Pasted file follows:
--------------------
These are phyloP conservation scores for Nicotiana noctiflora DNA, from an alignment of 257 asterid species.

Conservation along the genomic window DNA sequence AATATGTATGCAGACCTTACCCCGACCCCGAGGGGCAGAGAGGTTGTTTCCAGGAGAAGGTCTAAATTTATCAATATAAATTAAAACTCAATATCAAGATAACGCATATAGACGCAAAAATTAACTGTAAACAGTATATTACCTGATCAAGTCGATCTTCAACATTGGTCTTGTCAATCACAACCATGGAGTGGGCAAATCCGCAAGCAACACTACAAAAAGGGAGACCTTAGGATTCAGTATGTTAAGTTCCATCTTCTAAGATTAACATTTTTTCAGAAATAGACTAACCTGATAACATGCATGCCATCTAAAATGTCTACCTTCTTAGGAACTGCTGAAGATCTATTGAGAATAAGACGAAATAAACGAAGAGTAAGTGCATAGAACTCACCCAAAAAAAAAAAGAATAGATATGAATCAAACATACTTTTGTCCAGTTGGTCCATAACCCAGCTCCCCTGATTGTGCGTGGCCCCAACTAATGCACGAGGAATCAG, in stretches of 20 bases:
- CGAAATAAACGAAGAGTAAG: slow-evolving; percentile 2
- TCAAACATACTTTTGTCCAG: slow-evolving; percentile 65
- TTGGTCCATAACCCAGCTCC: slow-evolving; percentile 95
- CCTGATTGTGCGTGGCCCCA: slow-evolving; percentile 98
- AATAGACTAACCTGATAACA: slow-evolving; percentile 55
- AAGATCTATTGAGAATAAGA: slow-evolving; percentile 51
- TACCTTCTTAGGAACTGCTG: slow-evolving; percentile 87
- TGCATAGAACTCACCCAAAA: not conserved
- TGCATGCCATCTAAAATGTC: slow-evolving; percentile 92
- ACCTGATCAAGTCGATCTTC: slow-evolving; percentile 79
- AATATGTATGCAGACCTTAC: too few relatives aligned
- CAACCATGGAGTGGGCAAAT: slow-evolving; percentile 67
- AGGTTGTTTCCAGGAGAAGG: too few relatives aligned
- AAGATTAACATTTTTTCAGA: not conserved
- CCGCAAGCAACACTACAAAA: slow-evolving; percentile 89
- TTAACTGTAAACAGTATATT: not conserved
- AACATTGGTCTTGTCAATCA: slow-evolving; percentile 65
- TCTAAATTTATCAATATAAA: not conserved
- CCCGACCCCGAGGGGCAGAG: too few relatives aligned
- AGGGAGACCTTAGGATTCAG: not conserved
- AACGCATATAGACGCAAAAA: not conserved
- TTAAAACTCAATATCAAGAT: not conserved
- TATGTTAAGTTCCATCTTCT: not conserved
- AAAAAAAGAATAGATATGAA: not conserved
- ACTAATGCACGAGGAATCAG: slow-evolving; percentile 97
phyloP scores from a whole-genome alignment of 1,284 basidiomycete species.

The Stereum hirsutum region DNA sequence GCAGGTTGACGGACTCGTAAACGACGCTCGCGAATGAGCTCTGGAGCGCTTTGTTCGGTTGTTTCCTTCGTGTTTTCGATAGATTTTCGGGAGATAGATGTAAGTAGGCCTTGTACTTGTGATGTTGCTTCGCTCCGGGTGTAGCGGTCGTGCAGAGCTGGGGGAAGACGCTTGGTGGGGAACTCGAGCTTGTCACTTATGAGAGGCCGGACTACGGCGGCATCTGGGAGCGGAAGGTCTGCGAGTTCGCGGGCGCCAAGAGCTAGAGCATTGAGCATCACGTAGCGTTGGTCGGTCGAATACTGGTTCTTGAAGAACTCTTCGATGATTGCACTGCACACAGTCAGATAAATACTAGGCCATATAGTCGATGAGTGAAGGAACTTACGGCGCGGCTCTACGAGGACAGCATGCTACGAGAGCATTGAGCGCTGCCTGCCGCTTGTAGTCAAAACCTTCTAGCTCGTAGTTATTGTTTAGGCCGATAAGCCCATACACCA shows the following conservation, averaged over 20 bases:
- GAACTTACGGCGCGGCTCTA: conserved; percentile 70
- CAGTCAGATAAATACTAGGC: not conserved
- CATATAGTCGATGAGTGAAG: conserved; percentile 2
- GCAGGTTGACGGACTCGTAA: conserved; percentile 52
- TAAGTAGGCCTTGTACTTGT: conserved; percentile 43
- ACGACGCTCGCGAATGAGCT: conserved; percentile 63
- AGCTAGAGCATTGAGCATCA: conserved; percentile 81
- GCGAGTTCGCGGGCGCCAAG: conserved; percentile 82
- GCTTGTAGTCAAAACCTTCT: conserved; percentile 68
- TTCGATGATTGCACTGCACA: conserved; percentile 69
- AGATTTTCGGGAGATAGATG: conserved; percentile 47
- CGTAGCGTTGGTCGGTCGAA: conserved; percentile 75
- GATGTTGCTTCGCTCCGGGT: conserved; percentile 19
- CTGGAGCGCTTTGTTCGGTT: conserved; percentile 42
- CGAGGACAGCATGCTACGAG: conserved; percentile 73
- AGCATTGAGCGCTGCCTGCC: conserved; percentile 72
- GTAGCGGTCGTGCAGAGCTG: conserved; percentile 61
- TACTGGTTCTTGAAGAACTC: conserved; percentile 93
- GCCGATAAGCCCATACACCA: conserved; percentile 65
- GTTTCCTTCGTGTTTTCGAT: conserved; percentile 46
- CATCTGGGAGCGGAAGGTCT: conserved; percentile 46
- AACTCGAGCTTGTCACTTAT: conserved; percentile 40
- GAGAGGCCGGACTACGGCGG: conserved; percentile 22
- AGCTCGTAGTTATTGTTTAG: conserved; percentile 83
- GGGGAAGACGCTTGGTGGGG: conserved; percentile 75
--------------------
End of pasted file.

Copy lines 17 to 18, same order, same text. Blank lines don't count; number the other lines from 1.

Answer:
- CCGCAAGCAACACTACAAAA: slow-evolving; percentile 89
- TTAACTGTAAACAGTATATT: not conserved